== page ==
The History of Downtown Presbyterian Church
When you visit the Downtown Presbyterian Church, you are always welcome. There are no exceptions to that policy.
Worshippers have come to the corner of Church and Fifth since 1814 to connect with their faith. After the Battle of New Orleans, a ceremonial sword was given to Andrew Jackson on the front steps of the original building. It was unfortunately destroyed by a fire in 1832.
A second building hosted the inauguration of James K. Polk when he became governor of the state. It burned down in 1848.
The U.S. government seized the third building during the Civil War, using the facility as a hospital. After receiving reparations when the conflict was over, the congregation began the work of finishing the current building.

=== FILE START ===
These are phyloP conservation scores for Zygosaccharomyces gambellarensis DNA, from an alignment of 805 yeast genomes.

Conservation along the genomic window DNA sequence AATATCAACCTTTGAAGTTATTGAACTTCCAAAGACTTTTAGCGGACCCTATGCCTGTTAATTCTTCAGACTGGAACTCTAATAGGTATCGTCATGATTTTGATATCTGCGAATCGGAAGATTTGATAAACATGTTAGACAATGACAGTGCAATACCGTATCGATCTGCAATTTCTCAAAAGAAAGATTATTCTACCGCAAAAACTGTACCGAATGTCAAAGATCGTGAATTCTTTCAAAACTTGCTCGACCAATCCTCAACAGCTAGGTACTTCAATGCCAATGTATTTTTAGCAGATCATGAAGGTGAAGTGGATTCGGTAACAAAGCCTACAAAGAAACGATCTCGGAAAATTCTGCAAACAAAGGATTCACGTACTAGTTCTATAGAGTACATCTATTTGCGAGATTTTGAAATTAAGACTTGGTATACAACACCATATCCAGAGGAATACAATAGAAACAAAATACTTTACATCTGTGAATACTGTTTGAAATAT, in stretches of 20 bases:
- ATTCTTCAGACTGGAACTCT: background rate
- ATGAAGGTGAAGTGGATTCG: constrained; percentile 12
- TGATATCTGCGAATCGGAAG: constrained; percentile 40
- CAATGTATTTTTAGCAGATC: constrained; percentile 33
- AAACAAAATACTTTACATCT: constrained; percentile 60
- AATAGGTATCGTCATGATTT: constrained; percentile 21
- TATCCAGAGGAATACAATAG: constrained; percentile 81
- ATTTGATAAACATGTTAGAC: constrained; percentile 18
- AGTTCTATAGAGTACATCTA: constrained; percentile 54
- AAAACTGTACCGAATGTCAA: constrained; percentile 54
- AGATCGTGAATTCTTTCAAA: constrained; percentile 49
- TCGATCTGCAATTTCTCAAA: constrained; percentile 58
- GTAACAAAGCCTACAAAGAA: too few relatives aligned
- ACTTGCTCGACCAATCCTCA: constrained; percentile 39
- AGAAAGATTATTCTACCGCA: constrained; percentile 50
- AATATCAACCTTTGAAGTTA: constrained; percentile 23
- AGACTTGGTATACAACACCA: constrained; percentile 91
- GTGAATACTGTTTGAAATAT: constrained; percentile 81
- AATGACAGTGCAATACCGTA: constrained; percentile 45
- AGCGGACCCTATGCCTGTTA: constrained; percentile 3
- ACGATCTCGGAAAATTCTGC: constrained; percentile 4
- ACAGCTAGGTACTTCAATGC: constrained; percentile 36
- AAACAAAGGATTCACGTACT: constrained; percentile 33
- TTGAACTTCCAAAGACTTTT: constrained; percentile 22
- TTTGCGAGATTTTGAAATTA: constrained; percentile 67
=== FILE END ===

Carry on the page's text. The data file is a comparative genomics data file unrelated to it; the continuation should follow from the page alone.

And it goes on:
In 1955, the Church Split into Two Congregations
Several notable events occurred during the 20th century, including the Downtown Presbyterian Church enlarging their organ to 2,100 pipes in 1914. It became a place where people could shelter, and even soldiers on leave during World War II came here to sleep peacefully.
In 1954, the congregation held a vote to leave for the suburbs. Through the efforts of the National Trust for Historic Preservation and some members who didn’t want to leave, the building wasn’t torn down. It was sold to those who wanted to stay, and that’s how the arrangement remains to this day.
The Downtown Presbyterian Church formed after that transaction, continuing to serve the needs of the city from its prime location. On the 150th anniversary of the structure, the congregation redid the lighting and ceiling, modernizing the sky panels to give it an open feeling.
As part of the renovation, an art gallery was incorporated into the building. It’s open on Sunday mornings, the first Saturday of the month, and by appointment.